|Publication number||US5163937 A|
|Application number||US 07/470,364|
|Publication date||Nov 17, 1992|
|Filing date||Jan 25, 1990|
|Priority date||Jan 25, 1990|
|Publication number||07470364, 470364, US 5163937 A, US 5163937A, US-A-5163937, US5163937 A, US5163937A|
|Original Assignee||Transtech Scientific, Inc.|
|Export Citation||BiBTeX, EndNote, RefMan|
|Patent Citations (33), Referenced by (3), Classifications (6), Legal Events (7)|
|External Links: USPTO, USPTO Assignment, Espacenet|
This invention relates generally to a waterproof body for cautery devices, and a method for assembling the same. More specifically this invention relates to a waterproof, disposable, non-reusable cautery body for hand-held cautery devices of either the fixed temperature variety or the variable temperature variety.
A cautery is a commonly used medical device with a hand-held component with a wire loop at its tip end. Electricity is run through the wire tips causing the tip to be hot. The hot tip is used to seal small blood vessels that are cut in the process of surgery. Permanent re-usable cauteries have a hand-held component which is connected by an electric cord to a permanent electric power source.
Hand-held disposable cauteries generally have body parts made of PVC plastic, and are powered by conventional dry cell batteries contained within the body of the hand-held disposable cautery. Depending on size, either AA size or AAA size batteries are most commonly used, providing direct current. Other parts, such as electrical connectors, a spring compressing the batteries, and a switch are also contained within the disposable cauteries. In the case of a single temperature cautery, an on/off switch activated by depressing a button in the cautery is usually used. In the case of a variable temperature cautery, a rheostat variable resistor switch is often used, activated and adjusted by a sliding button in the body of the cautery. These hand-held disposable cauteries are made much like a penlight, except the cauteries have a hot wire tip in place of a light bulb.
U.S. Pat. No. 3,613,682 issued to Naylor on Oct. 19, 1971 teaches a disposable hand-held cautery operated by internal batteries, much in the manner of a penlight.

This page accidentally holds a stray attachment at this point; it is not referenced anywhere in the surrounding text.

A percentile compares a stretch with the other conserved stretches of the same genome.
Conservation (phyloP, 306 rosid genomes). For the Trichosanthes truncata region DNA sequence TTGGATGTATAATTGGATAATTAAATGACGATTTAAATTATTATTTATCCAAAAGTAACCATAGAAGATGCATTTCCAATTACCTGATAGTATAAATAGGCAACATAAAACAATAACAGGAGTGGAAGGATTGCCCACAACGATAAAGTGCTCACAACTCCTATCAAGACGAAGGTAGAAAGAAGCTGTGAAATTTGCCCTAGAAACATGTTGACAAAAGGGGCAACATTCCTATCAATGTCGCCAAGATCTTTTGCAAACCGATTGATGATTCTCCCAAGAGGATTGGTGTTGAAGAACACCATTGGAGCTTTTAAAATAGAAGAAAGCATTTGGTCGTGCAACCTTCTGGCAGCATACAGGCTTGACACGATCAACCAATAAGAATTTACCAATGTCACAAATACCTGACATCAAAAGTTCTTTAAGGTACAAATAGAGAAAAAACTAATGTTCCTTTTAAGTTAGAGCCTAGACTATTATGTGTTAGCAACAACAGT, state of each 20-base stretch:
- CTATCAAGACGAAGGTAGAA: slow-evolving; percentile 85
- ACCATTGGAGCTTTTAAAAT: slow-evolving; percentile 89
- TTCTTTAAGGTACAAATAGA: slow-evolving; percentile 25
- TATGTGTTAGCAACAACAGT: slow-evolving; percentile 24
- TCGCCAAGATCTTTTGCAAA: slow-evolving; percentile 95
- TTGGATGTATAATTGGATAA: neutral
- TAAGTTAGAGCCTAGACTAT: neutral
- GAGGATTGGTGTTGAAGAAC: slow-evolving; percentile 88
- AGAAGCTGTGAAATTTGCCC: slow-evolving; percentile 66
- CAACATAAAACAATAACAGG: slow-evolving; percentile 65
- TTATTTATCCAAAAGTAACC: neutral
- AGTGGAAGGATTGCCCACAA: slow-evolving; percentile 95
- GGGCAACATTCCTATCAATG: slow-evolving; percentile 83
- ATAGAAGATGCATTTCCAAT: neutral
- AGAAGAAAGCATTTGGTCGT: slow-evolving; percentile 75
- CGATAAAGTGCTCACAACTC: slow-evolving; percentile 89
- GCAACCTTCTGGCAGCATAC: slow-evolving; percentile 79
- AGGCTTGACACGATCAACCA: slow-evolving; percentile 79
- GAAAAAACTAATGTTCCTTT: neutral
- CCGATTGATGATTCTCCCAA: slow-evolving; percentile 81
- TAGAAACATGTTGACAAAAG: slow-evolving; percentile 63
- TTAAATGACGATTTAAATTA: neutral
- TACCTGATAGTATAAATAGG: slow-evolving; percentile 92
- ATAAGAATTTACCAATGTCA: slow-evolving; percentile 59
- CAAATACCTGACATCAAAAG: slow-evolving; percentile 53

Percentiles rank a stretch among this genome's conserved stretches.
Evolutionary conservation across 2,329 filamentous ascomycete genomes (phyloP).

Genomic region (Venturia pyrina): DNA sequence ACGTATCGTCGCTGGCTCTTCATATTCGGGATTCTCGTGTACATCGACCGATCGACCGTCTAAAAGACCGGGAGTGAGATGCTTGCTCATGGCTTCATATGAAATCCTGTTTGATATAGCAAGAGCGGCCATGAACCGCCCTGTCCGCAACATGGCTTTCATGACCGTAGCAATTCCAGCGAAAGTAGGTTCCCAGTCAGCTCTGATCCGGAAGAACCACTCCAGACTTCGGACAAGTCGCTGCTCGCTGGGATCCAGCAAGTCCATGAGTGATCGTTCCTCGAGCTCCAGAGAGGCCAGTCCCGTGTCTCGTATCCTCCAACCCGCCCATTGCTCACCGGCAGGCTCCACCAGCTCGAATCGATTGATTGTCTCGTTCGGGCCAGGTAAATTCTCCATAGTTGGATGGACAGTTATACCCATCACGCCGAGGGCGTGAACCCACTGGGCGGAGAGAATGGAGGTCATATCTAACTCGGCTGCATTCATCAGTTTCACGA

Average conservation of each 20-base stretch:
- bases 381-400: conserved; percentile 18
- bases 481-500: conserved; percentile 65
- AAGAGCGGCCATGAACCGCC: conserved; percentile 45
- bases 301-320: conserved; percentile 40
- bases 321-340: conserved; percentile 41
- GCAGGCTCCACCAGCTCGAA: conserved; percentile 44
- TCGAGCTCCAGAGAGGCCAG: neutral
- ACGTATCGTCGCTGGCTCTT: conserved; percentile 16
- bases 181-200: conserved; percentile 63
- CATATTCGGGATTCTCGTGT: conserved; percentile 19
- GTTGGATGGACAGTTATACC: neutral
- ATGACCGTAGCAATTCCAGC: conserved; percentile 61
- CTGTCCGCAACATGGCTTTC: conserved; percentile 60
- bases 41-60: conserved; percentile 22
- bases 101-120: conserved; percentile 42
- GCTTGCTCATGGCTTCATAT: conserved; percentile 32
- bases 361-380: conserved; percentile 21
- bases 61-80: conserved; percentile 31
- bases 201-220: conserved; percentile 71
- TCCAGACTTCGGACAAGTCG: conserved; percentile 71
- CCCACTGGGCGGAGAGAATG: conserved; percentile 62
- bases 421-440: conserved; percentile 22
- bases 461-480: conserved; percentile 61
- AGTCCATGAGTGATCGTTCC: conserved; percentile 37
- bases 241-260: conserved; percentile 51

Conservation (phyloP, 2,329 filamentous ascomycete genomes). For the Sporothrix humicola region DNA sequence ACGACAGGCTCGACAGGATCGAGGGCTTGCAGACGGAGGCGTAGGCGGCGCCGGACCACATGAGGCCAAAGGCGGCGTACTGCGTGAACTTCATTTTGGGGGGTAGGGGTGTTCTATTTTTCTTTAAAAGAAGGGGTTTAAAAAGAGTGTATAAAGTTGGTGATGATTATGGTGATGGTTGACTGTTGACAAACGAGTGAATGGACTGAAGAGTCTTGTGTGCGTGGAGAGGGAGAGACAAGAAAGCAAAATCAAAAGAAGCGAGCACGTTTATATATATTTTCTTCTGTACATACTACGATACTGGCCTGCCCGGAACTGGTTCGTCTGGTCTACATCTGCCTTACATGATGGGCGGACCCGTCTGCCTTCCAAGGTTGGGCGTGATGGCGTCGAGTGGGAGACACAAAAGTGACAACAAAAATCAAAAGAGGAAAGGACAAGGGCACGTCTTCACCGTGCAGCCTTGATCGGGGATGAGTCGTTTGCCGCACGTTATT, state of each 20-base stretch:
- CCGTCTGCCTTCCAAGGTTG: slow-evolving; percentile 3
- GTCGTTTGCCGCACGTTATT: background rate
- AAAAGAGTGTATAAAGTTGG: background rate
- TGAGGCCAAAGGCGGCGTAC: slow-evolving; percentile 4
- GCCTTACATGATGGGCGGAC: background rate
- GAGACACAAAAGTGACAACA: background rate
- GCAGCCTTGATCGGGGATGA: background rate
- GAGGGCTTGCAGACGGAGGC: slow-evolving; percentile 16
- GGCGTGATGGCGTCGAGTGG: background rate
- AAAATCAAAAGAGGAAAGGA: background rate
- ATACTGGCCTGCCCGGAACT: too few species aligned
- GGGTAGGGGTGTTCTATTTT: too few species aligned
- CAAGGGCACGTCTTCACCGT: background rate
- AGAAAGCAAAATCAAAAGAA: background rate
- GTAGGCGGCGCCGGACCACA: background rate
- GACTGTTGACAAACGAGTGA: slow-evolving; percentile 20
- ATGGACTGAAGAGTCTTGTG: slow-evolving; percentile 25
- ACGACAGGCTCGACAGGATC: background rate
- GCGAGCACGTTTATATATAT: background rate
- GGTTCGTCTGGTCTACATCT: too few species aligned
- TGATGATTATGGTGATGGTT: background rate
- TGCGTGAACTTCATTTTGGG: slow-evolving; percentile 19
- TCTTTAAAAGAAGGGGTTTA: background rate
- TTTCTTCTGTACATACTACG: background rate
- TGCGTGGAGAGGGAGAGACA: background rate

U.S. Pat. No. 4,606,342, issued to Eugene Zamba and Lynan Zamba, on Feb. 15, 1985, teaches a hand-held disposable cauterizing device with a variable temperature cautery tip.
Disposable cauteries have developed a multitude of other nonmedical uses due to their portable nature and their relatively inexpensive cost, including use for clipping dog and cat claws, and repair of fly fishing lures that are damaged on location at fishing sites. Further, disposable hand-held cauteries have made cauteries available in medical situations, such as emergency sites, where electricity is not available.
Prior art of disposable cauteries has demonstrated several problems that have limited the utility and market for disposable cauteries. Indeed, the variable temperature disposable cautery has not even entered production yet, in part because of such problems. These problems are addressed by the present invention. The existing problems include: a shortened shelf life in wet or humid conditions (because humidity and water undermine the life of the batteries that are installed in the cauteries when they are made); a tendency for the disposable cauteries to short out and lose their function when submerged in blood or other fluids in the surgical field; unhygienic conditions caused by the device when blood and other body fluids enter the body of the device around the on/off button; an inability to properly clean the device for re-use once blood and other body fluids have entered into the internal portions of the device; a tendency by some medical users to attempt to re-sterilize and re-use the device (under conditions where effective sterilization is impossible); and an inability to fully exploit the devices in emergency or primitive medical situations since contact with wet or humid conditions tend to deactivate and destroy the device when water contacts the batteries.